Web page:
Monthly Archives: June 2016

A photon torpedo to Star Trek fan films

CBS and Paramount released new guidelines on Star Trek fan films. It was aimed at Axanar, but this also cuts through Star Trek Continues. From Entertainment Weekly:

Among the 10 “guidelines for avoiding objections” are requirements that “fan productions must be less than 15 minutes for a single self-contained story, or no more than 2 segments, episodes or parts, not to exceed 30 minutes total,” and they must be fully amateur undertakings: None of the creators or actors can be compensated, and no one currently or formerly employed on an official Star Trek project can participate. The guidelines also state that fan productions “must be non-commercial,” with fundraising not to exceed $50,000.

This isn’t a huge shock, but it’s the end of something special. I look forward to these more than I do to what the studios are doing. I’ve previously posted here on the legal action.

It was fun while it lasted.

 

On a related note: Star Trek Continues had recently released another episode:

If you’re new to Star Trek Continues, start here.

War aims, 1944

I’d been looking for something worthy of a D-Day post that readers hadn’t seen before. Unfortunately, not only is this not related, it misses the spirit of the occasion. It was only by coincidence that it was printed on June 6, 1944.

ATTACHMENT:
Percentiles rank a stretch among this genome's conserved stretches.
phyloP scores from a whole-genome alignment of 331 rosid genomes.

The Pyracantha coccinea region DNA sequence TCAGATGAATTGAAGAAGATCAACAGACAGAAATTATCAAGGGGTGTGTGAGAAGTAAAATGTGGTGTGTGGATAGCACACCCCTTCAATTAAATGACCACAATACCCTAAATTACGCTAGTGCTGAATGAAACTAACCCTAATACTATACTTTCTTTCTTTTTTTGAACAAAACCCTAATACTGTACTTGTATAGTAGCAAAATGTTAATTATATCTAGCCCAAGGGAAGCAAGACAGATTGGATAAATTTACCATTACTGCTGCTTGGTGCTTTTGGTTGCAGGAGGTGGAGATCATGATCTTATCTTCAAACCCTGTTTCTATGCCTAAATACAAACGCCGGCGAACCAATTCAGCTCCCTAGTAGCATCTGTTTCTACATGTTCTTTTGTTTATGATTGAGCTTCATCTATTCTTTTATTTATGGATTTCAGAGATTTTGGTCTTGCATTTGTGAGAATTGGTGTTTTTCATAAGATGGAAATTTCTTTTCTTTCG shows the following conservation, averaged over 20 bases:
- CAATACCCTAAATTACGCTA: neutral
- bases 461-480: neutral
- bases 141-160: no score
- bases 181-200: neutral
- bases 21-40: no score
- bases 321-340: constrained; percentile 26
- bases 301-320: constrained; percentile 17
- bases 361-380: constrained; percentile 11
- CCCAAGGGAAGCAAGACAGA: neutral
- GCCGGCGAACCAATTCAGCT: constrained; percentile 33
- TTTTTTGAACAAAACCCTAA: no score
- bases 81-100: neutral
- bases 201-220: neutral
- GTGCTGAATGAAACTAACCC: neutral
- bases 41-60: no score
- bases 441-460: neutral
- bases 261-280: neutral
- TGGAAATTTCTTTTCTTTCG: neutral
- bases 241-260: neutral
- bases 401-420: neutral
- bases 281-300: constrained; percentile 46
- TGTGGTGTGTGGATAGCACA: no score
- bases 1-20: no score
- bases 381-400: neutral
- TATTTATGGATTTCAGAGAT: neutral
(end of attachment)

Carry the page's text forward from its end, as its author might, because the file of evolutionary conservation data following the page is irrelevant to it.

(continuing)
Hence, I’ve waited a day:
.

“Headquarters? One of our men here thinks he'll fight better if you'd inform him what our war aims are!”

“Headquarters? One of our men here thinks he’ll fight better if you’d inform him what our war aims are!”

Dave Breger was drafted into the Army in 1941, starting off as a truck mechanic. He drew cartoons in his spare time, having worked in newspapers before, and got a contract with The Saturday Evening Post. The Army saw that, and put him to work on their magazine Yank. His cartoons there went under the title, “G.I. Joe,” and that’s where that name comes from.

The cartoon goes against the popular notion that our war aims were obvious in World War II. Today, defeating the Nazis seems like it was a pretty cut-and-dry goal. The cartoon is almost what you’d expect from today’s war, or during the Vietnam War.

The Nazi propagandist character in my first book, One Thousand Years, explains this when she says, “four out of ten Americans admitted in a poll that they didn’t have a clear idea what the war was really about.” That was from a real poll of the day. But even so, it’s striking to see this in a cartoon.